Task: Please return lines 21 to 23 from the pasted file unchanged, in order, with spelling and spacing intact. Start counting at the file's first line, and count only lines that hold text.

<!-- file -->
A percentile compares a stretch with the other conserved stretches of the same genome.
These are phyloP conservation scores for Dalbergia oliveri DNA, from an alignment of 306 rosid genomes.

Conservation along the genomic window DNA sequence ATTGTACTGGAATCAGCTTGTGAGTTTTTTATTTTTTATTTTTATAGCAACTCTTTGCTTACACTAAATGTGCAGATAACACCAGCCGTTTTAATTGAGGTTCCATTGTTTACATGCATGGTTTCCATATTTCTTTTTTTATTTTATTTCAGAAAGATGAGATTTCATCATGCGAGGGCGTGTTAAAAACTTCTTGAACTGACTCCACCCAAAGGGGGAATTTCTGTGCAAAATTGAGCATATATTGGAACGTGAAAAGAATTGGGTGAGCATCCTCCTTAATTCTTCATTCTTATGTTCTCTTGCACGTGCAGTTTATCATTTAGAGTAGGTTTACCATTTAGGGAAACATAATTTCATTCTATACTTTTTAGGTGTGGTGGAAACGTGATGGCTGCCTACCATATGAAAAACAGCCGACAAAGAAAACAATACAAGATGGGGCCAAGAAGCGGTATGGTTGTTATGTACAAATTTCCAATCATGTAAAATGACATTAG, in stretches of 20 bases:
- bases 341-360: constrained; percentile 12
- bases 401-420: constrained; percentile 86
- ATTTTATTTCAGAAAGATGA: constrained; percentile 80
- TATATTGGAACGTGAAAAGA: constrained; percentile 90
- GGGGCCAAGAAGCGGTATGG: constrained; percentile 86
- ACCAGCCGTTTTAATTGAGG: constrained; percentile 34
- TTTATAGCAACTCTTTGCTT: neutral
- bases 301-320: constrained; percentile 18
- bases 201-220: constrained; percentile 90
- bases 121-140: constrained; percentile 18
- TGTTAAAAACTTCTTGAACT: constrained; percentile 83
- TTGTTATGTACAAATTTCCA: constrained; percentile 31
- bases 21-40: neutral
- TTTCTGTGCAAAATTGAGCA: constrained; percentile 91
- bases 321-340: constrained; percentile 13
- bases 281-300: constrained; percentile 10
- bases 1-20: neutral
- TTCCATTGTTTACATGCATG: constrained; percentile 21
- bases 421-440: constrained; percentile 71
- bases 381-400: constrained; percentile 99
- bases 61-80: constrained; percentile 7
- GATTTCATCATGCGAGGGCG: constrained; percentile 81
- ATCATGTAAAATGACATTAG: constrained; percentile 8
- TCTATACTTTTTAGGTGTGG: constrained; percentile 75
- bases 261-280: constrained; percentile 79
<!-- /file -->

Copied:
- TTCCATTGTTTACATGCATG: constrained; percentile 21
- bases 421-440: constrained; percentile 71
- bases 381-400: constrained; percentile 99